Queen of Clean, Marie Kondo, has officially stepped off her throne, leaving the cleaning to people with more time.
The KonMari Method of cleaning and organizing, started by Marie Kondo, is built on the idea that if something does not “spark joy,” you should get it out of your life. But Kondo’s version of decluttering involves leaving room for compassion and closure.
Through her best-selling books like The Life-Changing Magic of Tidying Up and Netflix-series, Tidying Up With Marie Kondo, consumers across America began getting rid of their stuff. In 2015, second-hand retailers like Poshmark experienced a 60% increase in inventory in just one quarter.
A Poshmark spokesperson told Fashionista at the time that they believed this was because of the popularity of the KonMari method and minimalism.
Marie Kondo Has No Free Time To Clean
Everyone loves a tidy space, but keeping up with clutter can be a privilege. For Kondo, time to tidy is a privilege she no longer has, let alone how she wants to prioritize her free time.
In 2021, Kondo shared on her website about the guilt she had been feeling about not being able to keep a perfect, tidy home and keep up with being what she felt was a good mother.
“Just after my oldest daughter was born, I felt unable to forgive myself for not being able to manage my life as I had before,” she wrote. “But with time, I eased up on myself; then, after I gave birth to my second daughter, I let go of my need for perfection altogether.”
Instead of physical objects, Kondo now focuses on whether or not something — whether it be a goal, event, or physical object — sparks joy. In her latest book, Kurashi at Home: How to Organize Your Space and Achieve Your Ideal Life, Kondo introduces recovery over-organizers to the Japanese concept of “kurashi,” which prioritizes deepening relationships rather than just ending them.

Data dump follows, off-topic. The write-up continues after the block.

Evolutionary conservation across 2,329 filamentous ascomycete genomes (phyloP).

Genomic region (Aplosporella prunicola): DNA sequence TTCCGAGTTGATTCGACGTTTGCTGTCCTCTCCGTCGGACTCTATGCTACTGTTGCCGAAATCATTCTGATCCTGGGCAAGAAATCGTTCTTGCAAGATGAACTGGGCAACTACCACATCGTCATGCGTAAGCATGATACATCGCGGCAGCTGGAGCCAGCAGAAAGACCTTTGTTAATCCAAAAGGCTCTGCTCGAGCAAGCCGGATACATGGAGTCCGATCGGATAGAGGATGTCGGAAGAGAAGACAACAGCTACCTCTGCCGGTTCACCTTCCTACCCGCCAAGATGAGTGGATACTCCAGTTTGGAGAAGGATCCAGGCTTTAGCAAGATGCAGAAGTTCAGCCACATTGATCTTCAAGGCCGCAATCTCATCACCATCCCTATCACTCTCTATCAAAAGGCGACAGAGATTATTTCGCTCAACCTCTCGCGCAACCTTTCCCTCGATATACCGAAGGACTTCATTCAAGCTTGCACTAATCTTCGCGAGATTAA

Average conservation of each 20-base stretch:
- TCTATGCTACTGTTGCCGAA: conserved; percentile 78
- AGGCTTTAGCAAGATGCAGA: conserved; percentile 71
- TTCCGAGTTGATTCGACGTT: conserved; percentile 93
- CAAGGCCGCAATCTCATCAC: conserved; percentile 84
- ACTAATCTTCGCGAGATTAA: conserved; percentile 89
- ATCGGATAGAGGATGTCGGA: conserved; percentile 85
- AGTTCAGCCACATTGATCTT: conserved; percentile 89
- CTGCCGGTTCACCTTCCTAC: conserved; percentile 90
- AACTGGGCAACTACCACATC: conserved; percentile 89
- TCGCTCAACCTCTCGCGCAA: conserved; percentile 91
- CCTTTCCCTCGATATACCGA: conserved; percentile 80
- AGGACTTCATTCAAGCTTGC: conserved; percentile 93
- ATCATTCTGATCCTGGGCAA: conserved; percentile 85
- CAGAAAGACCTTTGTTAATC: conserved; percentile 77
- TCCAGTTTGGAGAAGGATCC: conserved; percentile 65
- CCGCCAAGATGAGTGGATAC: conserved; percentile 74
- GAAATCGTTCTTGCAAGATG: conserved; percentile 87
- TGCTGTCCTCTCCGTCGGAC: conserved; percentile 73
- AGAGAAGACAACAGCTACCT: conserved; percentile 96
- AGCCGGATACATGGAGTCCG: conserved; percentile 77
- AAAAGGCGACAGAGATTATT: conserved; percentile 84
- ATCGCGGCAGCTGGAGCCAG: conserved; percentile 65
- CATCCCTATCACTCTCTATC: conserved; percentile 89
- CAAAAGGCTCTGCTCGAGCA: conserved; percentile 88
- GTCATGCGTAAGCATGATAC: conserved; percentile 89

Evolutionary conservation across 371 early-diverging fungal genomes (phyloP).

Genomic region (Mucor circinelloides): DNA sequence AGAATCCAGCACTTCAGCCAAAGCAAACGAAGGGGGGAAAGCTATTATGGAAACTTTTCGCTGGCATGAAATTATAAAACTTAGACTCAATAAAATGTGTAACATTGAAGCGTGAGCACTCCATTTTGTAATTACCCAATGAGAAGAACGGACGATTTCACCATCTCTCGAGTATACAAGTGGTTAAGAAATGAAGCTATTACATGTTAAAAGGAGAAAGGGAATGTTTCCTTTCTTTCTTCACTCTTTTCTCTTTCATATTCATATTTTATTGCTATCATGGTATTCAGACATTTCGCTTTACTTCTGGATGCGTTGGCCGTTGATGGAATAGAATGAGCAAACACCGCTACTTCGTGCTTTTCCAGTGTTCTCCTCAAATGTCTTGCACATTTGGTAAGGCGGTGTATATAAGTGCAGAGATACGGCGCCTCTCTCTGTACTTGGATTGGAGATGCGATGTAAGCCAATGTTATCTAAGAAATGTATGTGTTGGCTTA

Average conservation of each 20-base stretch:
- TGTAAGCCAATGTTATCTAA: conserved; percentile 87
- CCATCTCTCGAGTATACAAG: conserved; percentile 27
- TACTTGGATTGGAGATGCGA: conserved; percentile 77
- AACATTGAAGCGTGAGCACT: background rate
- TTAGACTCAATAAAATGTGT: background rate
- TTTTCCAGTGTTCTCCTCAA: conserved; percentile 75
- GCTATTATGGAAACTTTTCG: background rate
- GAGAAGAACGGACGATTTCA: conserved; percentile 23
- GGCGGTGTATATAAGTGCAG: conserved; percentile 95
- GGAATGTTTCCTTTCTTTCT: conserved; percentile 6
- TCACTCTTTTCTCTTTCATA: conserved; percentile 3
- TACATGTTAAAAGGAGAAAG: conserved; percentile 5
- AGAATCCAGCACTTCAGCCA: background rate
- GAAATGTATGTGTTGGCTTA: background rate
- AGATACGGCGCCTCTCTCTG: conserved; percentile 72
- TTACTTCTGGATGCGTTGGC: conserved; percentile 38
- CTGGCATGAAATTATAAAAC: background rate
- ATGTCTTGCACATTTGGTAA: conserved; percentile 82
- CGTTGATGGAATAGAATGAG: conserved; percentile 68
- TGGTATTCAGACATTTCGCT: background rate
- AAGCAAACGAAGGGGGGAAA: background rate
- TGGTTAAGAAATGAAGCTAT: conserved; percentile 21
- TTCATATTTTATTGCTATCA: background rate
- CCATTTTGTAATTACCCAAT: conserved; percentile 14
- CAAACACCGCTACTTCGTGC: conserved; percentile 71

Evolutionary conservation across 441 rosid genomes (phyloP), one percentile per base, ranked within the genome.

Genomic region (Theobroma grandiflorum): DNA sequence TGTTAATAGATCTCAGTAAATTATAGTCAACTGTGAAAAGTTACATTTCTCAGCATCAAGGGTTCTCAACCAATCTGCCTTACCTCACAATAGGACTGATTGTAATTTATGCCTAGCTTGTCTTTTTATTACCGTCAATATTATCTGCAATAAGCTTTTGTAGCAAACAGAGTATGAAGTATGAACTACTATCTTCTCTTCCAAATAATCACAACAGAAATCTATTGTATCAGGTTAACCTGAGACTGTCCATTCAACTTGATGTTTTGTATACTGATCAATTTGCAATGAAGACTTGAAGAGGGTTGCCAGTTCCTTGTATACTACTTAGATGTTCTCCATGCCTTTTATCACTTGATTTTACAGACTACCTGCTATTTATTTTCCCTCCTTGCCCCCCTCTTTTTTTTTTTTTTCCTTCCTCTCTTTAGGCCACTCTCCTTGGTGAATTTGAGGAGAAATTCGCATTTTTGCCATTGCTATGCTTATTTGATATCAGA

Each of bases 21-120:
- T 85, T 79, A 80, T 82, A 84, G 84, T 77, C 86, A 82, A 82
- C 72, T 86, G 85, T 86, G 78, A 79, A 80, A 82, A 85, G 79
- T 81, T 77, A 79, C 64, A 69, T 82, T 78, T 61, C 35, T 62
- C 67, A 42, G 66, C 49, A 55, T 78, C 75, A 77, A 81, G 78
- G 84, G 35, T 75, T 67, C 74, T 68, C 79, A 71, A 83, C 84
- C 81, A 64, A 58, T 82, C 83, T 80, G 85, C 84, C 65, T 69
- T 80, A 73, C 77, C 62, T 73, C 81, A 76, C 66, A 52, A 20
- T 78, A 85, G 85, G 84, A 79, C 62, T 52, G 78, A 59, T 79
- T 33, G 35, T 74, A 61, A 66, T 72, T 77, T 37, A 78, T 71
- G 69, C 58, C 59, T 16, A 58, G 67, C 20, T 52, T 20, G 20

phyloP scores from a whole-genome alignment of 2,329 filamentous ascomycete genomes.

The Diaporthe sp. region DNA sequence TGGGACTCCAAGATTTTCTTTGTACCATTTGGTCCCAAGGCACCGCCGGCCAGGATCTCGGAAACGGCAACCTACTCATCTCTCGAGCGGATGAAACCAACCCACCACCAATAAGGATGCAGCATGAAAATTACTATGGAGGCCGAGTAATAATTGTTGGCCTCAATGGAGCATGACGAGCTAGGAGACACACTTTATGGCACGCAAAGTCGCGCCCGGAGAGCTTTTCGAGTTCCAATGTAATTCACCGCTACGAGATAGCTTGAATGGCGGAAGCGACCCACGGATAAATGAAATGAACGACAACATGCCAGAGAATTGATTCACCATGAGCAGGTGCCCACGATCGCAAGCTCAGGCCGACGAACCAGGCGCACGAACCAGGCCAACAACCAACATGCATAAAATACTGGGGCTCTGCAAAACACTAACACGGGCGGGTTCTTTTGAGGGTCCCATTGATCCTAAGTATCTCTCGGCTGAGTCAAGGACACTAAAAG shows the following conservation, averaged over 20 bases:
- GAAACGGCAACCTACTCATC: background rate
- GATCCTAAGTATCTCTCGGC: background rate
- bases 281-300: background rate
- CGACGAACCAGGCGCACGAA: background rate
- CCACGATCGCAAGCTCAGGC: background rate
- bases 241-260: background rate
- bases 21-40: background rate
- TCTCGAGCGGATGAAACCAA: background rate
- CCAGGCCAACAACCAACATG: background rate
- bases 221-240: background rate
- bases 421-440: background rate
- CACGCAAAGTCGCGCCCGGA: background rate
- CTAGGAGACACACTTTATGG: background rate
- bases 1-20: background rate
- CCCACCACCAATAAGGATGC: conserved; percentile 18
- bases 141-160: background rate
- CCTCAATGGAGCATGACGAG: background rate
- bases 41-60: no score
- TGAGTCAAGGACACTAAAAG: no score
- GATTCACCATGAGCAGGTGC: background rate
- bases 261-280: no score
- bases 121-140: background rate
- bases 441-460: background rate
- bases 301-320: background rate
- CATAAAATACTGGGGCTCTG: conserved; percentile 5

Social Media Feels “Vindicated” After Marie Kondo Gives up Tidying
What some see as Kondo’s epiphany has relieved others of the same guilt Kondo was experiencing when she couldn’t keep up with kids and a clean house.
Comedian Davon Magwood tweeted that he found it “hilarious” that Kondo was “giving up on cleaning” because, as a father of three himself, he sometimes just sits “like a child in a war zone playing in the rubble.”
But as Twitter user @deannareads points out, Kondo’s brand was never really about cleaning to begin with.
“Marie Kondo’s entire brand was essentially, “do what makes you happy and comfortable at your own pace” and people took that personally. She never forced anyone to get rid of anything, she encouraged people who wanted cleaner homes to clean in a way that made them happy.”
Another Twitter user felt the same, adding that Kondo’s books aren’t, “even strictly about material things but also relationships, thought patterns and feelings. People really have an allergic reaction to accountability.”
Whether or not you’ll be folding all of your shirts to maximize the most drawer space isn’t something you should care about — unless it is something that helps make your life feel more joyful and more complete.